“The women adored him, and the men admired and respected him. He gave 110% every night, and even though he was built like a tank, he knew how to play the hero in peril.

“During that run, he wrestled the best of the best, such as Ric Flair, Mr. Wrestling II, and Tully Blanchard.

“He also had a brutal best-of-seven series with the massive monster heel, Nikita Koloff. Those two were incredible together.”

Evan added, “He was one of those guys who would create magic no matter who he worked with. He was young, in his prime, and it seemed like nothing at all could stop him. Only fate wasn’t kind. What a sad end to a great career. What could have been.”

Winning the NWA United States Championship

Magnum T.A. as NWA United States Heavyweight Champion.
Magnum T.A. as NWA United States Heavyweight Champion. Photo Credit: NWA.

In 1985, Magnum won the NWA United States Heavyweight Championship. At the time, the NWA used the United States title to propel people into the World Heavyweight Championship picture.

In 1986, Magnum T.A. caught fire.

He wrapped up the classic series with Ivan Koloff over the U.S. Title while Ric Flair and Dusty Rhodes were winding down their title bouts.

Now, there was nothing in the way of Magnum attaining NWA championship gold.

David Crockett, who was the booker alongside Dusty, plainly stated that Magnum would have been the world champion. He even went as far as to say there was “no doubt.”

The future of the company was Magnum T.A. That was until disaster struck.

The Tragic Accident That Derrailed Magnum T.A.’s Promising Wrestling Career

Magnum T.A. (Terry Allen)'s totaled Porsche 911 Turbo after the horrific accident that abruptly ended his professional wrestling career.
Magnum T.A. (Terry Allen)’s totaled Porsche 911 Turbo after the horrific accident that abruptly ended his professional wrestling career. Photo Credit: NWA.

On the rainy night of October 14th, 1986, after wrestling a match against “Beautiful” Jimmy Garvin, Magnum T.A. drove home in his brand-new Porsche 911 Turbo.

Allen recalls this night vividly. Driving down the familiar Sardis Road in Charlotte, North Carolina, it was pouring so hard that he could not see the familiar terrain around him.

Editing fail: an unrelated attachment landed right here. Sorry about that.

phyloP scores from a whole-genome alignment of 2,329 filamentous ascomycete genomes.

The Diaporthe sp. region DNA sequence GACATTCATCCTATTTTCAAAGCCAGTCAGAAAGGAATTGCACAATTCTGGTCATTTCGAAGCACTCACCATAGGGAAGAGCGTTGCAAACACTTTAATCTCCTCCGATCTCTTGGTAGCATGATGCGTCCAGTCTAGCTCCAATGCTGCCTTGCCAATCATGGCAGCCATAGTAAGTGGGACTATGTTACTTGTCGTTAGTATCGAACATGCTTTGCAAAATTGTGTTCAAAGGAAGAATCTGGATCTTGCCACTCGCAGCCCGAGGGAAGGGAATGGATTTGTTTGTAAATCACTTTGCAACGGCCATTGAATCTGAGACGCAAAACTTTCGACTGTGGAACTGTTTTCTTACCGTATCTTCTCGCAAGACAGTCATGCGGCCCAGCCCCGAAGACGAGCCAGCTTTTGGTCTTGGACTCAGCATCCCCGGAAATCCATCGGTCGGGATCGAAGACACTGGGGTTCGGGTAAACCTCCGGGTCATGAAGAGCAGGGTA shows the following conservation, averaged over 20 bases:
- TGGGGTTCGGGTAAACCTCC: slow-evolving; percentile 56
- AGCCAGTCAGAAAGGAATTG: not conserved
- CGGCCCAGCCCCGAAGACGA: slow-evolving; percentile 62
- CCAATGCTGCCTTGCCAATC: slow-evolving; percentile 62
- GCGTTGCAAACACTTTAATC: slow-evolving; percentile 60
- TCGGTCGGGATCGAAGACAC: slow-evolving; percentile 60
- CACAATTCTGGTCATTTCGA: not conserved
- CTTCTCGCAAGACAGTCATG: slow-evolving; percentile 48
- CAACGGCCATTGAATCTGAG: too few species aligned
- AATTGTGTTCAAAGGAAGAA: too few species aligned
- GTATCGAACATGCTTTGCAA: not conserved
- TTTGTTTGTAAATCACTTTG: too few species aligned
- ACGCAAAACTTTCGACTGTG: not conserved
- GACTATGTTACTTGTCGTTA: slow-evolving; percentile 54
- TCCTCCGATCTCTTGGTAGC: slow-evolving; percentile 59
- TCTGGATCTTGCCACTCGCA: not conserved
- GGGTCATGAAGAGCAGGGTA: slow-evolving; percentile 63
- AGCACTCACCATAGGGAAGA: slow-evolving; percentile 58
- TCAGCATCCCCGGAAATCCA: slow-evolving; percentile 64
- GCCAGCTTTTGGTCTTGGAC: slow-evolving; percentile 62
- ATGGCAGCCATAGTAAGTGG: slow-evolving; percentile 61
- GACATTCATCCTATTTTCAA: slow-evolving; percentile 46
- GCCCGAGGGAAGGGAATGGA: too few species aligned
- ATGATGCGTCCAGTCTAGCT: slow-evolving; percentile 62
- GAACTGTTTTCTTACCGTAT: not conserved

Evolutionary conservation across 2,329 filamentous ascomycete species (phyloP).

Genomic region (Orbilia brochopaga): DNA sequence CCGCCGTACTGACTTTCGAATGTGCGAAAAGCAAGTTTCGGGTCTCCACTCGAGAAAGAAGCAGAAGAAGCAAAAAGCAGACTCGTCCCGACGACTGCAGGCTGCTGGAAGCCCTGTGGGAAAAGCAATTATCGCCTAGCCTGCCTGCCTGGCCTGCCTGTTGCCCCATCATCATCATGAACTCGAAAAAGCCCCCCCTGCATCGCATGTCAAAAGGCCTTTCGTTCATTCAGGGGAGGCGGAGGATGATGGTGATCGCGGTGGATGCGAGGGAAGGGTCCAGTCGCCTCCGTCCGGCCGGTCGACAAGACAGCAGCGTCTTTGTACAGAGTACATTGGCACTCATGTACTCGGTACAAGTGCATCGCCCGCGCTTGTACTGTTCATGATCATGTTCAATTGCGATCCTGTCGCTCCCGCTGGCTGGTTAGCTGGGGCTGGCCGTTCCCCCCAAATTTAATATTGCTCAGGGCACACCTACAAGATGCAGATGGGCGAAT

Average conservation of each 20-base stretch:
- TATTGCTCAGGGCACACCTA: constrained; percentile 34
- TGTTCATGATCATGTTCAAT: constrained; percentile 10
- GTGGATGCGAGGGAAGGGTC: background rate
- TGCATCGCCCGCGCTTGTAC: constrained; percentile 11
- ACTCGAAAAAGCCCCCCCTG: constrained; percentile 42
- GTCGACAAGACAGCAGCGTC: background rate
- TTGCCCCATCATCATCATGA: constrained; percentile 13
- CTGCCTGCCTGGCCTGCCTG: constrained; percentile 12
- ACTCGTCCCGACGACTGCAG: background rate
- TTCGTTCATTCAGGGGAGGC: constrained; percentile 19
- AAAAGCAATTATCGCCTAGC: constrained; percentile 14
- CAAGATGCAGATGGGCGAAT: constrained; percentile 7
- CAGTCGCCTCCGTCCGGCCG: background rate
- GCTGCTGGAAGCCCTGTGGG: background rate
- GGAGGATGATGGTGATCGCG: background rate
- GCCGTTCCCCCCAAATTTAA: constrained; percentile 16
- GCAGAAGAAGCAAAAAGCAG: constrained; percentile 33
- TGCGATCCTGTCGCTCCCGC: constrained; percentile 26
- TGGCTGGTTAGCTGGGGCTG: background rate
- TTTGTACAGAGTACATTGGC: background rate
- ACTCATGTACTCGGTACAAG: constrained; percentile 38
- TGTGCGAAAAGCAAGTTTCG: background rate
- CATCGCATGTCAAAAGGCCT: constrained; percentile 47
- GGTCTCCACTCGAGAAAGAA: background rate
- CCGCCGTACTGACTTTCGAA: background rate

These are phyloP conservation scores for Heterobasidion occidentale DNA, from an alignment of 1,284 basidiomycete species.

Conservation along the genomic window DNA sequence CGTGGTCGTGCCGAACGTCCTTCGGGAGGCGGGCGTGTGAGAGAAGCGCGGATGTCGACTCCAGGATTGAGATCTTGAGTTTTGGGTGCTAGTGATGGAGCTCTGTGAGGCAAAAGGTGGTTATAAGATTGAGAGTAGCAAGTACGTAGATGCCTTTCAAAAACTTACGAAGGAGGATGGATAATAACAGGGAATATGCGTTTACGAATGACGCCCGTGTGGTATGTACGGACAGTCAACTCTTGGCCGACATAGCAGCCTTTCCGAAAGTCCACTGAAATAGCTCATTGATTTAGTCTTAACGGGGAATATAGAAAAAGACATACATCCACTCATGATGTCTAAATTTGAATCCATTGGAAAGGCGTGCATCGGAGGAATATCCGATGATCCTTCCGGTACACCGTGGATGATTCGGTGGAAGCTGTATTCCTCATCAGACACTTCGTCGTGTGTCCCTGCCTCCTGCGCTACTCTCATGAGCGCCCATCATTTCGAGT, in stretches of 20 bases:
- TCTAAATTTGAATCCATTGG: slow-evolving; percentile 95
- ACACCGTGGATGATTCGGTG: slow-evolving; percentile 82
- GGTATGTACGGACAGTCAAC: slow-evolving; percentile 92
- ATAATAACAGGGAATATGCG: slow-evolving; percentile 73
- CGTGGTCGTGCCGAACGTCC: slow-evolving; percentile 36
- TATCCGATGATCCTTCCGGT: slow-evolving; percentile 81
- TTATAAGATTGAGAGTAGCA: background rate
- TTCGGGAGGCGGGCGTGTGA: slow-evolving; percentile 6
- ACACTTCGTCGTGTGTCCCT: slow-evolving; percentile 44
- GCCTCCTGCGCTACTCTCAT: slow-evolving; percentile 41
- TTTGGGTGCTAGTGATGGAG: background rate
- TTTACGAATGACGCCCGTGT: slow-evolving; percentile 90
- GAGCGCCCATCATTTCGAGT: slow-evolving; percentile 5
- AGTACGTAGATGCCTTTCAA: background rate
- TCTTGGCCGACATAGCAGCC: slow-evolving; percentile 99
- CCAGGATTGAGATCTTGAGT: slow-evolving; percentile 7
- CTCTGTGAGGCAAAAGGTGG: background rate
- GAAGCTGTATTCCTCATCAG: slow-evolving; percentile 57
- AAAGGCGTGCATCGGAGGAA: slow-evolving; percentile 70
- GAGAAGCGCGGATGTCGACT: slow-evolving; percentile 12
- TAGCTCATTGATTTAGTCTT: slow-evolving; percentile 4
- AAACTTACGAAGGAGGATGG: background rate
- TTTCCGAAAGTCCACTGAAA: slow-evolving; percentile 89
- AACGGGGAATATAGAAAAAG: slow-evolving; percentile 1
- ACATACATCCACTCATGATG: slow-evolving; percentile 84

“I never lost consciousness,” Magnum T.A. recounted in an interview with Military News. “I remember it all.”

He continued, “It was a freaky thing, and I guess that’s why accidents happen so close to home. When you are on a path that you have traveled hundreds of times, when you get close to those five minutes from your house, you’re like on autopilot.

“It was raining really, really hard. I was driving the posted speed limit, but it was too fast, given the horrible weather conditions at the time. It didn’t seem to me at the time, but the fact that I hydroplaned, if I was going 15-20 miles slower it probably would not have happened.”

The Moment Magnum T.A. Realized He was Paralyzed

Left: 1986 Porsche 911 Turbo, and on the Right: Terry Allen's Porsche 911 Turbo after the accident.
Left: 1986 Porsche 911 Turbo, and on the Right: Terry Allen’s Porsche 911 Turbo after the accident. Photo Credit: NWA.

Terry Allen, who stood over six feet tall, was rather large to fit in a miniature sports car. Although responsive the entire time, he knew something was terribly wrong when he couldn’t move.

Due to his large stature, paramedics had to get the jaws of life to lift the roof of the Porsche. Then, they could extract Allen from the car to put him in the ambulance.

At Carolinas Medical Center, the extent of his injuries became apparent. The collision had caused his C-4 and C-5 vertebrae to “explode,” rendering him a quadriplegic—paralyzed in all four limbs.

Doctors marveled at how his exceptional physical conditioning played a critical role in his survival. Yet, the right side of his body was paralyzed for months, conclusively ending his illustrious career in the wrestling ring.

Protecting the Business at all Costs

Magnum T.A. talking with Wrestling Journalist Bill Apter in the hospital.
Magnum T.A. talking with wrestling Journalist Bill Apter in the hospital. Photo Credit: Bill Apter.

In late 1986, Magnum T.A., Terry Allen, was fighting for his life in a hospital bed.